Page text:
What data is good data? 

But not all data is able to lead to positive student outcomes — generally, you can split it up into good data and bad data. Because Bloum’s analytics platform needs to utilise data to deliver any insights, we’ve had a long think about the distinction between good and bad data. Ultimately, we boiled it down to two determining factors: 

  • How often the data is recorded, and 
  • How accurate the data is 

It’s very important, for example, for schools to record student attendance data every day. Attendance data records that are haphazardly noted make it difficult to draw any confident conclusions.

Meaningful improvements can’t be made if teachers unsure whether their student really failed to attend class on a certain day or whether they just forgot to record it. 

However, beyond that, to make it easier for teachers to record data accurately and frequently, schools need to build reliable, healthy processes that govern data record keeping. It’s also essential that teachers stick to these processes. 


An example of good data at work

One school we’ve worked with had a problem with the accuracy of their attendance data. Upon further investigation, we discovered the real problem: when students showed up to class late, teachers often didn’t ask them to return to reception to get a late notice.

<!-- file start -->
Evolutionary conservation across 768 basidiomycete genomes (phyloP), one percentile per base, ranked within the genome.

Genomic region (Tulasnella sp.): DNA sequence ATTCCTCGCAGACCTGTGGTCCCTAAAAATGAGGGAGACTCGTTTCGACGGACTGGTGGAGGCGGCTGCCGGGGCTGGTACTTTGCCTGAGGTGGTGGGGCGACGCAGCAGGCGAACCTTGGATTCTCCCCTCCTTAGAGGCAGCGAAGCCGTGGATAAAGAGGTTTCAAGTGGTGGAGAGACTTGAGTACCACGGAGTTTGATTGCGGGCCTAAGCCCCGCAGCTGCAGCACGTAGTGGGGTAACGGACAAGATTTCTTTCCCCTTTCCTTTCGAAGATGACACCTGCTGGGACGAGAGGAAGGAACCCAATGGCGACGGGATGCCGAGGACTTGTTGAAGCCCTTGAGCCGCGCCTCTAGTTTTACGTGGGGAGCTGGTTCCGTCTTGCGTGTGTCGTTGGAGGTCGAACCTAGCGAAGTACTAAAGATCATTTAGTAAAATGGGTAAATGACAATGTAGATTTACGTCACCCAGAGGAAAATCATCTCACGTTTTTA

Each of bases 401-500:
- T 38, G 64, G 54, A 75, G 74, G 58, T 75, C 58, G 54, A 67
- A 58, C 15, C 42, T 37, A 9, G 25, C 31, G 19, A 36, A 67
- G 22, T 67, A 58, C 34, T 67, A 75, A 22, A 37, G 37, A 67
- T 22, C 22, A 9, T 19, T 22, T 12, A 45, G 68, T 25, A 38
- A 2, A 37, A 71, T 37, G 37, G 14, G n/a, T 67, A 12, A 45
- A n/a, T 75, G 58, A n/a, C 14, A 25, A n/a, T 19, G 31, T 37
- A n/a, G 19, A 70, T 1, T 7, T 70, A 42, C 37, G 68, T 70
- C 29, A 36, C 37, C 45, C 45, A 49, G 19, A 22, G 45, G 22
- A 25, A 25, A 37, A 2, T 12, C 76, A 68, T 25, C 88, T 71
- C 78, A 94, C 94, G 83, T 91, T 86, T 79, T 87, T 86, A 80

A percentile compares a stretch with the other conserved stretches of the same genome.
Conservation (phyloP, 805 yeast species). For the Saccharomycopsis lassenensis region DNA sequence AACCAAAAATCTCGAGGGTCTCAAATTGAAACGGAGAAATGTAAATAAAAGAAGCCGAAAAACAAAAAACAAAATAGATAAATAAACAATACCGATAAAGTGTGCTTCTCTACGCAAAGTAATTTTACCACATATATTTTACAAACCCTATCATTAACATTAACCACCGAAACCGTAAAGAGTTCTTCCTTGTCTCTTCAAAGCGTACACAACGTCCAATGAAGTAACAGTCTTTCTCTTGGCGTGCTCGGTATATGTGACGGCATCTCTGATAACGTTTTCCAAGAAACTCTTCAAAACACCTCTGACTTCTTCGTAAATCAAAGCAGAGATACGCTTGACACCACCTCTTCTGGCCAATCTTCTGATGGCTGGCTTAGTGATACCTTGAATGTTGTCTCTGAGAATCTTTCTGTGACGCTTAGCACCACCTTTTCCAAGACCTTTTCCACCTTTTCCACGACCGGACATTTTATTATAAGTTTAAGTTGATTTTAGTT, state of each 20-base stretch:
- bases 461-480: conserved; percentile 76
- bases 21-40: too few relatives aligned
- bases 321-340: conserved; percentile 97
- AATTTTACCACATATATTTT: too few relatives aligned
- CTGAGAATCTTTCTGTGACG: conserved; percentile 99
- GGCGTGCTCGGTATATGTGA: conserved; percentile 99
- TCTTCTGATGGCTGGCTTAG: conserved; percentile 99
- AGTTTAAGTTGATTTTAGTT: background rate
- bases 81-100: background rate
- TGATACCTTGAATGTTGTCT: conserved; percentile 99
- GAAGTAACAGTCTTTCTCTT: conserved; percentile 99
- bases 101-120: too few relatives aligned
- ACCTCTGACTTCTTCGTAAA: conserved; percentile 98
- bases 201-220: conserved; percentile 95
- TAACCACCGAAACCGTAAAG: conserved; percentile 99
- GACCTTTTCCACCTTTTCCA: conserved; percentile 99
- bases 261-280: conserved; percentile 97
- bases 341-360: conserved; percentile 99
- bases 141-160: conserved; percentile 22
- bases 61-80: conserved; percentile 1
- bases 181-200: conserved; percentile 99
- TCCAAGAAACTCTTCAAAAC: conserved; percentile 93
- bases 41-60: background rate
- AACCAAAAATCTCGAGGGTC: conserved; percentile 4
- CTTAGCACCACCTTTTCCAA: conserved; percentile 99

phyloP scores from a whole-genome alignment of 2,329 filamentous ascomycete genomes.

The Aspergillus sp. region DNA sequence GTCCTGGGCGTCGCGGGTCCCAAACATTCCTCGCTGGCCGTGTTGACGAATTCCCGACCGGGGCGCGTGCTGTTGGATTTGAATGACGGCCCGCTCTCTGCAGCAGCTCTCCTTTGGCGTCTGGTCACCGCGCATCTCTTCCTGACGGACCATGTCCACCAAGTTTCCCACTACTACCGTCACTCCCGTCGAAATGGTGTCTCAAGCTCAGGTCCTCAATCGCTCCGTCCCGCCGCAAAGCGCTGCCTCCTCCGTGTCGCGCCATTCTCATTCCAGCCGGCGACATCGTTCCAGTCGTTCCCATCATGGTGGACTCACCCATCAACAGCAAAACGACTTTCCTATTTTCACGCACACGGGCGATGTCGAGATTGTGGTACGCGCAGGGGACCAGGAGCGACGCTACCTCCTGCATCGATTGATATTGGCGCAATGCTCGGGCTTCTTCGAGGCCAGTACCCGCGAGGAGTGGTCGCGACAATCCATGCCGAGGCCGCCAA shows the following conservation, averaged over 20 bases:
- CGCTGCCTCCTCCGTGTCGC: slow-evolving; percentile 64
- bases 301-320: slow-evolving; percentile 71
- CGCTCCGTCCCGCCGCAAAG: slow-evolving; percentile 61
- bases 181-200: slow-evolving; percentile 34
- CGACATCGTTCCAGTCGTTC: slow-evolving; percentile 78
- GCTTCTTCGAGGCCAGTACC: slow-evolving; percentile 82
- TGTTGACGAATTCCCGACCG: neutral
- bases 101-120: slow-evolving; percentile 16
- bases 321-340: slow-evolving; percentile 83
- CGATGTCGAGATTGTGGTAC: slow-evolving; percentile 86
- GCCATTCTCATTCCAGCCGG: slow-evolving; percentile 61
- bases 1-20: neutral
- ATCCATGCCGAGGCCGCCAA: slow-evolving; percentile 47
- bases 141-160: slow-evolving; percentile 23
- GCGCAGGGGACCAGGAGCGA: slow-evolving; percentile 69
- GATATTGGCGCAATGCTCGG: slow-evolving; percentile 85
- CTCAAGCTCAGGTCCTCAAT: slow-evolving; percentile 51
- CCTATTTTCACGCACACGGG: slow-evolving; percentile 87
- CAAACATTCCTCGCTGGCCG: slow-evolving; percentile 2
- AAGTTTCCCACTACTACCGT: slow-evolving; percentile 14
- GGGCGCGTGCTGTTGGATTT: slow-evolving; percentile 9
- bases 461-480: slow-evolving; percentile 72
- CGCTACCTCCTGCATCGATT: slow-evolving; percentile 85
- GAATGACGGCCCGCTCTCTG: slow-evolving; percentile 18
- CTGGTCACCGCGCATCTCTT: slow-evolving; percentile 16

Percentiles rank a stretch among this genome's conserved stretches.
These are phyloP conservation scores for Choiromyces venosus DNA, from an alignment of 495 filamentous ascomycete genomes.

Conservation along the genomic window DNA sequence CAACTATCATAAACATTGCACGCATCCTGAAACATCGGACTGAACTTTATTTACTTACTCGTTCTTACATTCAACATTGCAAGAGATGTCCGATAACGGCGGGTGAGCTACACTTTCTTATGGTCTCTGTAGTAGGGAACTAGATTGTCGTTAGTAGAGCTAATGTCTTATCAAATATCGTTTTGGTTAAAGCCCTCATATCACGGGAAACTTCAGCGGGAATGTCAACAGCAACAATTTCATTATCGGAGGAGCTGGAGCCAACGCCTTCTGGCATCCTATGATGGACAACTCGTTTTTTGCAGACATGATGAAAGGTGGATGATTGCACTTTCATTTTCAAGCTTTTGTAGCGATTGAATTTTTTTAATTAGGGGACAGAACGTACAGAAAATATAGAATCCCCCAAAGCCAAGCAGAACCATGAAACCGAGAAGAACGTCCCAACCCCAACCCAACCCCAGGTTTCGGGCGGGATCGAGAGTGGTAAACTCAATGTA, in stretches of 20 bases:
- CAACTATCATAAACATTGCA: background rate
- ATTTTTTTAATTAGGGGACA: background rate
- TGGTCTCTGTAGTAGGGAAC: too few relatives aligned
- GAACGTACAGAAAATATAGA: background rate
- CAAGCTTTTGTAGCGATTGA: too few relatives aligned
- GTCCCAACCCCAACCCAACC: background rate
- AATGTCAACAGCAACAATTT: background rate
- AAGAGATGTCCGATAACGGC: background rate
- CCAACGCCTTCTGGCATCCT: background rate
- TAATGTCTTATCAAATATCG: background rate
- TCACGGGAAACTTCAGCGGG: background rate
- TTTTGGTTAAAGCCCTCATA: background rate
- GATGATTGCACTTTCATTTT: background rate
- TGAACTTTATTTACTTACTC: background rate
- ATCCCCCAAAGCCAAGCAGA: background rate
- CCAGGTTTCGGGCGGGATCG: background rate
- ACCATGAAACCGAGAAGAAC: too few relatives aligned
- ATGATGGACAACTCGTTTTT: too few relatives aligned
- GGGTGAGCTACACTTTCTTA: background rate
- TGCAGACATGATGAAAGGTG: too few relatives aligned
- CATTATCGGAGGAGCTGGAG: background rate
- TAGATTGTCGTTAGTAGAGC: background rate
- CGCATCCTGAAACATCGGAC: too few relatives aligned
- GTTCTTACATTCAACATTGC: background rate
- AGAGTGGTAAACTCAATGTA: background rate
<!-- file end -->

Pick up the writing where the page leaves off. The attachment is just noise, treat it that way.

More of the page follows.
Instead, they would carry on in the class. This is an example of how non-compliance with underlying processes leads to bad data. 

Teachers are more overburdened than ever in the wake of the coronavirus, with 75% of secondary teachers reporting that they were working more hours during pandemic-affected online learning periods.

Effective backend processes can relieve the burden on teachers. To really make sure the school records good data, the leadership team should look to incentivise teachers to follow data practices. 


How data enhances the student journey

So what happens after schools have obtained their good data? In fact, for many schools, the problem starts here. In the modern learning environment, schools are frequently inundated with too much data that they don’t know how to interpret.